September 15th, 2004 Melanie Jennings | Food Reviews & Stories
 

RAW FLAVOR

Two new Northeast Portland sushi slingers roll out neighborhood appeal.

     
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Blowfish
IMAGE: TOM OLIVER
Northeast Broadway suffers from a dining identity crisis, as the street's not so much a neighborhood as a bipolar episode. There's the lunchtime crowd of Lloyd Center office trons versus tony Irvingtonians clinking cocktails as the sun sets. Blowfish, which recently opened at the corner of Northeast 9th Avenue and Broadway, defies simple categorization and, therefore, fits right in.

Further east, the Hollywood District feels slightly more Our Town, with its narrow, criss-crossed streets populated by small businesses and the proud Hollywood Theatre. Hama Sushi, the new restaurant of husband-and-wife team Kunio and Judy Kobayashi, is a family business that fits the neighborhood bill.

Blowfish owner Chris Kang's mission is admirable: spice up staid sushi by offering Japanese "fusion." This plays out in such dishes as "new style" sushi made with the fish of your choice--tuna, salmon, albacore, yellowtail or octopus--served as a roll and covered with jalapeño slices and sesame seeds, all resting in a tangy, soy-based sauce ($12.50).

A less triumphant dish is the lobster roll ($10.50), which begins life innocently enough as a basic, eight-piece roll, but the lobster comes to an unceremonious end beneath a cream sauce of mushrooms, onions and broccoli. Some flavors and textures just aren't meant to fuse. Given his goal of creating new and unexpected combinations, Kang serves "crab" in too many of his rolls, a disappointment for raw-flesh aficionados looking for more than California-roll knockoffs.

Portion size at Blowfish is a foreign concept. Diners might whisper "price performer" to themselves as they make like grizzly bears in a salmon run--the neta (pieces of raw fish) of the Salmon Killer roll ($8.50) are so large they must be artfully untangled from the logjam of lips, teeth and tongue. And give it up to Kang for going to the trouble of offering one of Japan's best microbrews, Hitachino Nest White Ale ($5.50). Japanese cutesy couldn't get much cuter in the form of the little white owl adorning the bottles, but don't mistake this Far East version of a Belgian Wit for anything less than traditional, with its hints of citrus against a wheat backdrop. Pair one with Kang's sunomono, a seaweed, cucumber and tako (octopus) salad ($6.95), for a light, refreshing meal.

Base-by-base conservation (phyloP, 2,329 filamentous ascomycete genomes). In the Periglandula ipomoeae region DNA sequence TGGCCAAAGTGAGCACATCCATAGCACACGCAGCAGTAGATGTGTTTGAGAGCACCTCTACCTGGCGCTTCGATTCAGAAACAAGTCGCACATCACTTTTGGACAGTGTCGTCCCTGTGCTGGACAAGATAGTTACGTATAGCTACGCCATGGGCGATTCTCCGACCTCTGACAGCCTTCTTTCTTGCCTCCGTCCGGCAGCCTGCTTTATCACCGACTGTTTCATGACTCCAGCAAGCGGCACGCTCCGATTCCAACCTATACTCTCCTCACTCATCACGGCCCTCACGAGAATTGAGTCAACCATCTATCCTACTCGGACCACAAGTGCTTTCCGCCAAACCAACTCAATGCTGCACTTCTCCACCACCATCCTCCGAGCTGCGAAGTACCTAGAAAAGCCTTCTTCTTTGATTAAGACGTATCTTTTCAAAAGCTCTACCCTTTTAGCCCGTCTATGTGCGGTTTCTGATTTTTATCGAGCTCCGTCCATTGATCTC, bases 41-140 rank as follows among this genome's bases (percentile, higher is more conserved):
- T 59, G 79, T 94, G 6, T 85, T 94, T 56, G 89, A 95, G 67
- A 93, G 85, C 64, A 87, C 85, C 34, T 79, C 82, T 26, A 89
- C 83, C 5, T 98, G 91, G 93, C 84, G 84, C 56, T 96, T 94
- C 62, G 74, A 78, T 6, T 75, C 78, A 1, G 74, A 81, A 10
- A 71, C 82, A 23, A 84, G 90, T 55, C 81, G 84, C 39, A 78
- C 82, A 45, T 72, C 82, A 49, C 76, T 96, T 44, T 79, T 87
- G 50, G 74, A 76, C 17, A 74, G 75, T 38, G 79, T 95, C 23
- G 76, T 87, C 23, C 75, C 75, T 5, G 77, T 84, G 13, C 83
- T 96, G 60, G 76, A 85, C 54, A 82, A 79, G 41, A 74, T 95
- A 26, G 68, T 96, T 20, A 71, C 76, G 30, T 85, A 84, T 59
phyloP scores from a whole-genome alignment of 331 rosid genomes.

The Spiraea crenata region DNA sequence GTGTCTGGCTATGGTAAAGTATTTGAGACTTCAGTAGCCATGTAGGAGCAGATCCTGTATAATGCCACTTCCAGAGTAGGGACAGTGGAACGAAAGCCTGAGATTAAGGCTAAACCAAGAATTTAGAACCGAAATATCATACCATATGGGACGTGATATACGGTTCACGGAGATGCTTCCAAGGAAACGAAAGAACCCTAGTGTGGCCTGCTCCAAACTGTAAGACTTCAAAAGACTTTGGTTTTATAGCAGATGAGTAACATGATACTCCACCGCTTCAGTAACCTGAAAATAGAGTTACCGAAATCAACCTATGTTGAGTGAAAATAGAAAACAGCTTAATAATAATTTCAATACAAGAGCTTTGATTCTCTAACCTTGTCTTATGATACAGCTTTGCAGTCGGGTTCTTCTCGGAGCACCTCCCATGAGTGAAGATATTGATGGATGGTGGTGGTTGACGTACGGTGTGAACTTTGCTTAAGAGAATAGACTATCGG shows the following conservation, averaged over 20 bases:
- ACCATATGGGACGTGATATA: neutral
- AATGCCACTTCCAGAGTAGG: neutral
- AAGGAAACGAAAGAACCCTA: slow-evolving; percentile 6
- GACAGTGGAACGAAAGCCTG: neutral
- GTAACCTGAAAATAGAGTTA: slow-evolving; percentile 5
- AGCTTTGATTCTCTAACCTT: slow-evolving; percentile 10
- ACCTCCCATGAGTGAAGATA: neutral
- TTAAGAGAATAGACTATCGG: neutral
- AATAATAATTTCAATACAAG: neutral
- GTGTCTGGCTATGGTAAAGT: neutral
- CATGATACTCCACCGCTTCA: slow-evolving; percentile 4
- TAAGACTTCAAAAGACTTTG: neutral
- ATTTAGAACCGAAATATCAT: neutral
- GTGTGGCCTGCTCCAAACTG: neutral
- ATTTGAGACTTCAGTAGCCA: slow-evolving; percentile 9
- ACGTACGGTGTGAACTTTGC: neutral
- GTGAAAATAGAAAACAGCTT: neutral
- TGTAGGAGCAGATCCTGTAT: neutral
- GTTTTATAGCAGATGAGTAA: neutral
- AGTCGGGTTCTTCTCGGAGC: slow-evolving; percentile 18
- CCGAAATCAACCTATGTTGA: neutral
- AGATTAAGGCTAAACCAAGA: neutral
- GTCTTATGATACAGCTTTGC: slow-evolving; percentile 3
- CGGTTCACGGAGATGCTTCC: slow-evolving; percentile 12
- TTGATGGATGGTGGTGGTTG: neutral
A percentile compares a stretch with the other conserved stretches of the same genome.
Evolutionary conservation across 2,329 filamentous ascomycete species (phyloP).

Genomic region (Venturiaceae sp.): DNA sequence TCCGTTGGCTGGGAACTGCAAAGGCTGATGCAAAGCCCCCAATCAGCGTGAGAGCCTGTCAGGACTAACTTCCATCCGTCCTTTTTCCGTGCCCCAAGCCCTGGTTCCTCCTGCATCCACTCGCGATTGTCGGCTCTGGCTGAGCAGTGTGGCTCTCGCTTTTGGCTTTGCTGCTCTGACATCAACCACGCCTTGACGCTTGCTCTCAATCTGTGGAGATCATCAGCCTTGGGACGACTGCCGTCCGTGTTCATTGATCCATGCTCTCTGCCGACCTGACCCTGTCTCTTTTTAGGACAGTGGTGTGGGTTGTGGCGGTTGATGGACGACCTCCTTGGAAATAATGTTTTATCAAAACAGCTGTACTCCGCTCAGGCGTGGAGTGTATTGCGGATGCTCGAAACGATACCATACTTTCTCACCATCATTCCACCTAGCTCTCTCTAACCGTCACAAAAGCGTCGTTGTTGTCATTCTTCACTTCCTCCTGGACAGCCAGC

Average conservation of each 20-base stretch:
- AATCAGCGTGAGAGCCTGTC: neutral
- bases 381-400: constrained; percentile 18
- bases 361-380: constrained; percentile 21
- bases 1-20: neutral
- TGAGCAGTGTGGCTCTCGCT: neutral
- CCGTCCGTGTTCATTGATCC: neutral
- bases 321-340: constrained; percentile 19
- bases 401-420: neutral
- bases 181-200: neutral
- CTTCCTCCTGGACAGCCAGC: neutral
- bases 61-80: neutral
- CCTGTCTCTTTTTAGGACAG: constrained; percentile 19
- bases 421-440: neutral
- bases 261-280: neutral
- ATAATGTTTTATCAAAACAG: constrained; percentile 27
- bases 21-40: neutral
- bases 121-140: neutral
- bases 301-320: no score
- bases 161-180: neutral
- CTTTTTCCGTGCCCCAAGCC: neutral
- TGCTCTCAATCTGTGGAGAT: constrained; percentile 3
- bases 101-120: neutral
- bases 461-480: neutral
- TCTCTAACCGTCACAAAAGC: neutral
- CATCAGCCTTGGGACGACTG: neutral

Hama--which means "seashore" or "bay" in Japanese--shares a parking lot with the Trader Joe's on Northeast 42nd Avenue and Sandy Boulevard. Kunio and Judy Kobayashi owned Ichidai on Powell Boulevard for 20 years. After a three-year break from the restaurant business, the Kobayashis are back, now focusing primarily on sushi--and "not conveyor-belt style," according to Judy Kobayashi. "Anybody can open a sushi restaurant," she says, "but not everyone can serve it in the traditional way." She should know: Kunio trained as a sushi chef in Japan.

Friendly staff buzz around the 11-seat sushi bar and four-table dining room, serving such standards as salmon and tuna rolls (salmon $3.75, tuna $4), and yellowtail, scallop, or shrimp nigiri (raw fish packed onto a bed of pressed sticky rice and served in pairs, $2.50-$3.75).

Hama offers daily specials, including the recent hamachi-kama ($7), a yellowtail collar with delicate bits of fatty neck and gill flesh hidden beneath a layer of broiled skin. Another special, sea-bass salad ($6.50), featured slices of the ocean-sweet fish, each topped with a pinch of shredded daikon radish, chili spice and scallions.

Hama's menu is limited to a few sushi basics, plus Japanese-American restaurant standards such as tempura (shrimp and vegetable, $6.95), teriyaki ($6.50) and udon (chicken $6.25, shrimp and vegetables $7.50). Here, though, some basics aren't up to par: For example, neither the tempura, the hamachi-kama, nor the agedashi tofu ($4.25) were as crispy as they should be. The chicken teriyaki looked like marshmallows covered in brown gravy and didn't taste much better. Your best bet is to sit at the bar and stick with the sushi menu.

While you won't find show-stopping, stylized sushi chefs plying diners with edible curios of the live jellyfish variety at either Blowfish or Hama, each offers a relaxed, unpretentious meal. Where Blowfish succeeds in combining untraditional and unexpected ingredients, Hama offers just the opposite--a family-owned sushi bar serving up affordable standbys. Both are run by the kind of friendly, come-back-and-see-us-sometime folks that make great neighborhood restaurants.


Blowfish914 NE Broadway, 288-5149.11:30 am-2:30 pm, 4:30-10 pm Monday-Thursday, 11:30 am-11 pm Friday, 3-11 pm Saturday, 3-9:30 pm Sunday. Credit cards accepted. Moderate $$

Hama Sushi4232 NE Sandy Blvd., 249-102111:30 am- 2pm Tuesday-Friday, 5-9:30 pm Tuesday-Thursday and Sunday, 5-10 pm Friday and Saturday (Closed Mondays). Credit cards accepted. Inexpensive-Moderate $-$$.

Picks: Blowfish: Salmon Killer, "new style" yellowtail sashimi. Hama: sea-bass salad, sea-scallop nigiri.

 
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